An aborted commission for Lord Airlie in 1868-69 was the sizeable project, with a budget of £50,000, to rebuild Airlie Castle.  Financial pressures forced the scheme to be abandoned leading Webb to destroy all the drawings, leaving no known impressions of what would have been one of his most significant projects.

Joldwynds, Surrey (Image: from a photograph in Webb's collection)
Joldwynds, Surrey (Image: from a photograph in Webb’s collection)

Far more successful was Joldwynds, Holmbury St Mary, Surrey, which was designed in 1870-71 for William Bowman, a noted eye surgeon and scientist.  Replacing an existing, poor-quality 18th-century house, the new house took two years to build, starting in 1872.  The result was a a fine, smaller country house, tucked into a wooded hillside, sheltered from the west winds but fully exploiting the views to the south and north. Drawing in the ideas of the gabled English manor house, but applied to the villa plan, Joldwynds featured a dramatic central hall which rose the full height of the house. Again, the proximity of the house to London meant that it became very influential in the 1880s and 1890s as architects and students came to see it and other later local houses by Shaw, Champneys, Lutyens and Voysey – all of whom showed influences of having seen Webb’s elegant composition.  Fashion though was to condemn the house as it was demolished in 1930 – though it was replaced by one of the finest of houses of the Modern Movement, The Wilderness, designed by Oliver Hill.

Rounton Grange, Yorkshire (Image: Lost Heritage)
Rounton Grange, Yorkshire (Image: Lost Heritage)

Easily one of the most tragic of the losses is Webb’s Rounton Grange, Yorkshire, designed in 1871-72, which Webb’s respect for local architectural traditions and drew on the idea of the Pele tower. Originally asked by the owner of the estate, iron-master Sir (Issac) Lowthian Bell, to rework some estate offices (budget £800), Webb also produced a scheme to completely replace the existing house, a project which ended up costing £32,880. The tower-house idea meant that it could not only be seen in the well-wooded landscape but would also have views out as well.  The plan of the house suggested that of a castle with a core central hall with four ‘pavillions’ [sic] or towers at the corners. Again, monumental chimneys topped the design.  The design incorporated various modern comforts and the construction took advantage of whatever technical innovations Webb thought an improvement on an existing technique. Even decades after its demolition, those who had lived there remembered a beautiful but practical house, which was certainly a tribute to Webb’s skills. (Excellent history and photos here: The Rountons: Rounton Grange)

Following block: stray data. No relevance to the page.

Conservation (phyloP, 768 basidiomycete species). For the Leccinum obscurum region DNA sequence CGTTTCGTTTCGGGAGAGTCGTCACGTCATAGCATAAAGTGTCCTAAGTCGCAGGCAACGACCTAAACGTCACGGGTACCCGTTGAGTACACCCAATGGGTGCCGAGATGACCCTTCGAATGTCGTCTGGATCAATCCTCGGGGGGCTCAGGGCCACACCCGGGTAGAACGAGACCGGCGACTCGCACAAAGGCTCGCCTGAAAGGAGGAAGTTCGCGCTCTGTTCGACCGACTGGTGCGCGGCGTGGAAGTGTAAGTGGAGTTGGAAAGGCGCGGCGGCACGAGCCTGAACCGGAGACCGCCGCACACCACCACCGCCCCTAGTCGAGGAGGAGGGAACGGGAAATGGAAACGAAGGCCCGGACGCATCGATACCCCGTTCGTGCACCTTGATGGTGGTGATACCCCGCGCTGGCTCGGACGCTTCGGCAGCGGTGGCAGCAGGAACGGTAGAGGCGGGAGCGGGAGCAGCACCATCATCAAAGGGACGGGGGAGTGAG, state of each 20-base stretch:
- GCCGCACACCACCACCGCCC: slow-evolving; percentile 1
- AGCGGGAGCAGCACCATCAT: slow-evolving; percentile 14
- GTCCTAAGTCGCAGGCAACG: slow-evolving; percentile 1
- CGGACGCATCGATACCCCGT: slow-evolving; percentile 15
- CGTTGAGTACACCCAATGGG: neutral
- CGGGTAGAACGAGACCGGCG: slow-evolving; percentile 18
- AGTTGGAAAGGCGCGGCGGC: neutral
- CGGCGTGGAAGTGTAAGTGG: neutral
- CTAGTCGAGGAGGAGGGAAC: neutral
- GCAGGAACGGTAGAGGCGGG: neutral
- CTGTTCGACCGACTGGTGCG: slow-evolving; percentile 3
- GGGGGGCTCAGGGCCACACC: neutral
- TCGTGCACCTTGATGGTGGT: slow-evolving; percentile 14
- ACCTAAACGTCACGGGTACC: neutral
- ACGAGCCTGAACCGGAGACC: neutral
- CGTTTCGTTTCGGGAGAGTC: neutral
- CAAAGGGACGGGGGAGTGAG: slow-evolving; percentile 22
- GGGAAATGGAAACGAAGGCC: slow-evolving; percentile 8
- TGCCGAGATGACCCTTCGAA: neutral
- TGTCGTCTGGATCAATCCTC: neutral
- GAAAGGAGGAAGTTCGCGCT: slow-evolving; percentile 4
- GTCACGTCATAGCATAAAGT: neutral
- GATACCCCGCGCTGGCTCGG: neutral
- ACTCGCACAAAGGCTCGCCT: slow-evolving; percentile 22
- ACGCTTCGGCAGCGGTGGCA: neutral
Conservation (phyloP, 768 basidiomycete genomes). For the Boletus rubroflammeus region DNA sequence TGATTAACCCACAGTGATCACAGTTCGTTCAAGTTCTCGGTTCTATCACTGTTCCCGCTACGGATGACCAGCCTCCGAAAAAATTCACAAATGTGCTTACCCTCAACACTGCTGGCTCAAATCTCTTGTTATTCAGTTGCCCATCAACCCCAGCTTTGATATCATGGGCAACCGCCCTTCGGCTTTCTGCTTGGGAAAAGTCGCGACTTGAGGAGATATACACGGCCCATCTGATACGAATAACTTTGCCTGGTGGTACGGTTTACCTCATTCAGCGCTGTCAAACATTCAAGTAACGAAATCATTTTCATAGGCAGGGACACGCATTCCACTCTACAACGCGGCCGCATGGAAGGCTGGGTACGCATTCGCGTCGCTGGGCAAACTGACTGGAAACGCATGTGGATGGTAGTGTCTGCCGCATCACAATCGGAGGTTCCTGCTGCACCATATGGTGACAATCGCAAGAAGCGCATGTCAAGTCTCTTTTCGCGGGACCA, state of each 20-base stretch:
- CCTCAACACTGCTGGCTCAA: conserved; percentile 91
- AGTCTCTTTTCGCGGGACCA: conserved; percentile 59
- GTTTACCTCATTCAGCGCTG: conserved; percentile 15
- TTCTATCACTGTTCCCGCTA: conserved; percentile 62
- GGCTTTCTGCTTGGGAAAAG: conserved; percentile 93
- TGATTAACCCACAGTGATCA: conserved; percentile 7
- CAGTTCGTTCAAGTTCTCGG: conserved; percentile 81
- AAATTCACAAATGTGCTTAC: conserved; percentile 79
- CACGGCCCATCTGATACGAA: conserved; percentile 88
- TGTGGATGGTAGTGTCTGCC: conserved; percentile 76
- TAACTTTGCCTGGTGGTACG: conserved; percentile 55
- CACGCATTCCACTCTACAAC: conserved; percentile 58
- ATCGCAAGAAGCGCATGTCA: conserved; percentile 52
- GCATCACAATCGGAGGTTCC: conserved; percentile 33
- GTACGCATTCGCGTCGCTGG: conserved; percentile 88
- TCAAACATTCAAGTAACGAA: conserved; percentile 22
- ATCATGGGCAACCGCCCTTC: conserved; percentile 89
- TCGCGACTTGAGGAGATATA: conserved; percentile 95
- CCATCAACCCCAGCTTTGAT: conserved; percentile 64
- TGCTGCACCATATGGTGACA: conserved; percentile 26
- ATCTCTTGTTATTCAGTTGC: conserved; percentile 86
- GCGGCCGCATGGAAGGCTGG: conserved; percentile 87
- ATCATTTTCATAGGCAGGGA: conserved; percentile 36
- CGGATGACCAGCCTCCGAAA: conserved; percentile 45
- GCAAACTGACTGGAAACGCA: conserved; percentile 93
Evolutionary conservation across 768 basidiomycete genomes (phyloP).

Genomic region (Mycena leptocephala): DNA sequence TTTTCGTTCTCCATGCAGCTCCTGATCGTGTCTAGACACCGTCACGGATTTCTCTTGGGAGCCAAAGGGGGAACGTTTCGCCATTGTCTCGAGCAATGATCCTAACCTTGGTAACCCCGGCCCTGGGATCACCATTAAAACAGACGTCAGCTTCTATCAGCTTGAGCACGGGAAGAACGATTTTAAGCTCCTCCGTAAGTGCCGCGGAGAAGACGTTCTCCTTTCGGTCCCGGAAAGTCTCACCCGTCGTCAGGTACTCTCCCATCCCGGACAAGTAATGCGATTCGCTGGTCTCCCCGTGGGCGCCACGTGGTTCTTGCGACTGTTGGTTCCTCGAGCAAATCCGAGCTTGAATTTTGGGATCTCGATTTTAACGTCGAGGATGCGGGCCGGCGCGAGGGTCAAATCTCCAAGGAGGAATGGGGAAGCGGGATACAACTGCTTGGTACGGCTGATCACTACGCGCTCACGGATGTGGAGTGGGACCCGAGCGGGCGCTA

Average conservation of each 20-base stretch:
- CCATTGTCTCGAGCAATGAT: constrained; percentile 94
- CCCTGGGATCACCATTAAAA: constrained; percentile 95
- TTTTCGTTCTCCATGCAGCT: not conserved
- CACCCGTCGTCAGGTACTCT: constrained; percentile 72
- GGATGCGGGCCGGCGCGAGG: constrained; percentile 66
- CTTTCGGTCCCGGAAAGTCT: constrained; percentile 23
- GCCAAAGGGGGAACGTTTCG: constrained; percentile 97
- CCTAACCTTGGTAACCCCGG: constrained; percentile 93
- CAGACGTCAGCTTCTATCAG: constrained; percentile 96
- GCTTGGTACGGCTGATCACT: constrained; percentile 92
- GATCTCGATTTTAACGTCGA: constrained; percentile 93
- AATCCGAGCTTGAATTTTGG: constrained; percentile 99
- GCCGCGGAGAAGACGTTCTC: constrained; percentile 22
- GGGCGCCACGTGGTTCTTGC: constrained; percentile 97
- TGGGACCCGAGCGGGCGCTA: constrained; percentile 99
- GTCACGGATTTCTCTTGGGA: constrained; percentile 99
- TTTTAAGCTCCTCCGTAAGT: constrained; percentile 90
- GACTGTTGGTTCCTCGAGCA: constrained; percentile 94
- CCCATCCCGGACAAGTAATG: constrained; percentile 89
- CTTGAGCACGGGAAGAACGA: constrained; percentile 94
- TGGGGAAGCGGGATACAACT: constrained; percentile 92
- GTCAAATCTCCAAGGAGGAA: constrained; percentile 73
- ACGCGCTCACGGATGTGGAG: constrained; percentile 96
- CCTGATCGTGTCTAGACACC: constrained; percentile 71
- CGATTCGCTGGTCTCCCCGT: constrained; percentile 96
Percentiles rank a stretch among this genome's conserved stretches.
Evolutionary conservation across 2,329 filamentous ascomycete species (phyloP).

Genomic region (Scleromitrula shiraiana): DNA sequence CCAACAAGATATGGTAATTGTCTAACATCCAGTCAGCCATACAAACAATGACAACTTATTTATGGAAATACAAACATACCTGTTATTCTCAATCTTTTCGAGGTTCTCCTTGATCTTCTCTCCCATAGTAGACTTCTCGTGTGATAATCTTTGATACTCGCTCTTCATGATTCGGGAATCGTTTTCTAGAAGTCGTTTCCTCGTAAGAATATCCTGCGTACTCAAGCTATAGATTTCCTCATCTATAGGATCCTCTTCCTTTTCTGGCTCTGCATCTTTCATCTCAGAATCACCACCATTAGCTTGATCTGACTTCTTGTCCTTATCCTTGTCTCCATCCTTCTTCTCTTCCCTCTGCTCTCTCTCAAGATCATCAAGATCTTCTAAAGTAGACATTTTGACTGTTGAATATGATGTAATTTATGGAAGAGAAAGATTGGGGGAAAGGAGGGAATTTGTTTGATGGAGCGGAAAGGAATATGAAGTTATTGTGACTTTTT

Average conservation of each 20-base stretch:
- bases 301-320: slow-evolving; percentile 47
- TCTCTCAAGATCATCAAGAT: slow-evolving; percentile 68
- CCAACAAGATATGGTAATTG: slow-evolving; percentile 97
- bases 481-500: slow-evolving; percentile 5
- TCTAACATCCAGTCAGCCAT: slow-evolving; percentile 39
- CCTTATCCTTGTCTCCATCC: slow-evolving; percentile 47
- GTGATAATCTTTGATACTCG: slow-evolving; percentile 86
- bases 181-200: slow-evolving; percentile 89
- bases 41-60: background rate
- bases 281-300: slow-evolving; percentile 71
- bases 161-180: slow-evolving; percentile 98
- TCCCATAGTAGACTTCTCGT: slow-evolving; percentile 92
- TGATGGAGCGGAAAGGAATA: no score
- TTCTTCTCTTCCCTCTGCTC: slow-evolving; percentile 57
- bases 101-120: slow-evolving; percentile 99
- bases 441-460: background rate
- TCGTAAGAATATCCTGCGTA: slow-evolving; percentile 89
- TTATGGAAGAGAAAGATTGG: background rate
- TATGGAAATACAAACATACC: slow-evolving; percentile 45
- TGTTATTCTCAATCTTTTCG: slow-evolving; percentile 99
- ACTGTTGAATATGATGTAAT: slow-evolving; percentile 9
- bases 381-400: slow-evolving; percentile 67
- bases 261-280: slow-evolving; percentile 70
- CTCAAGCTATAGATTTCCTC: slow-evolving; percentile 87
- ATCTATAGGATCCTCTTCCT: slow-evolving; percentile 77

Smeaton Manor, Yorkshire (Image: Smiths Gore)
Smeaton Manor, Yorkshire (Image: Smiths Gore)

In 1876, Ada, one of Lowthian Bell’s daughters, and her husband commissioned a house which was to be the core of a horse-breeding estate.  Smeaton Manor was unsurprisingly on a much more modest scale that Ada’s father house at Rounton Grange but Webb produced what could be classed a ‘neo-Georgian’ design, a re-working of the traditional manor house but in a Classical style. The emphasis was on creating a bright interior so instead of heavy panelling, there was wallpaper (almost entirely Morris & Co, obviously) and all the woodwork (bar the staircase) was painted white. Smeaton Manor was again influential with other architects praising specific features or just admiring the overall effect of this light-filled house.  Subsequently, although some alterations have taken place, the house survives – and was offered for sale in 2014 for £2.5m.

Clouds, Wiltshire (Image: Country Life Picture Library)
Clouds, Wiltshire (Image: Country Life Picture Library)

Webb’s largest, grandest country house commission was also his most successful; Clouds, Wiltshire, designed 1877-80 for the aristocratic Honourable Percy Wyndham, younger son of Lord Leconfield of Petworth. The design took three years to agree due to the ambitions of the clients for a large house not quite being matched by an equivalent budget. This difficult start continued with difficulties finding a builder though construction finally started in 1881 and was completed in 1886. Sadly, in 1889 the central block of the house was completely gutted by fire and it took another three years to restore it – though it was compliment to Webb that this followed almost exactly his original plan.

Clouds, Wiltshire - central hall (Image: Country Life Picture Library)
Clouds, Wiltshire – central hall (Image: Country Life Picture Library)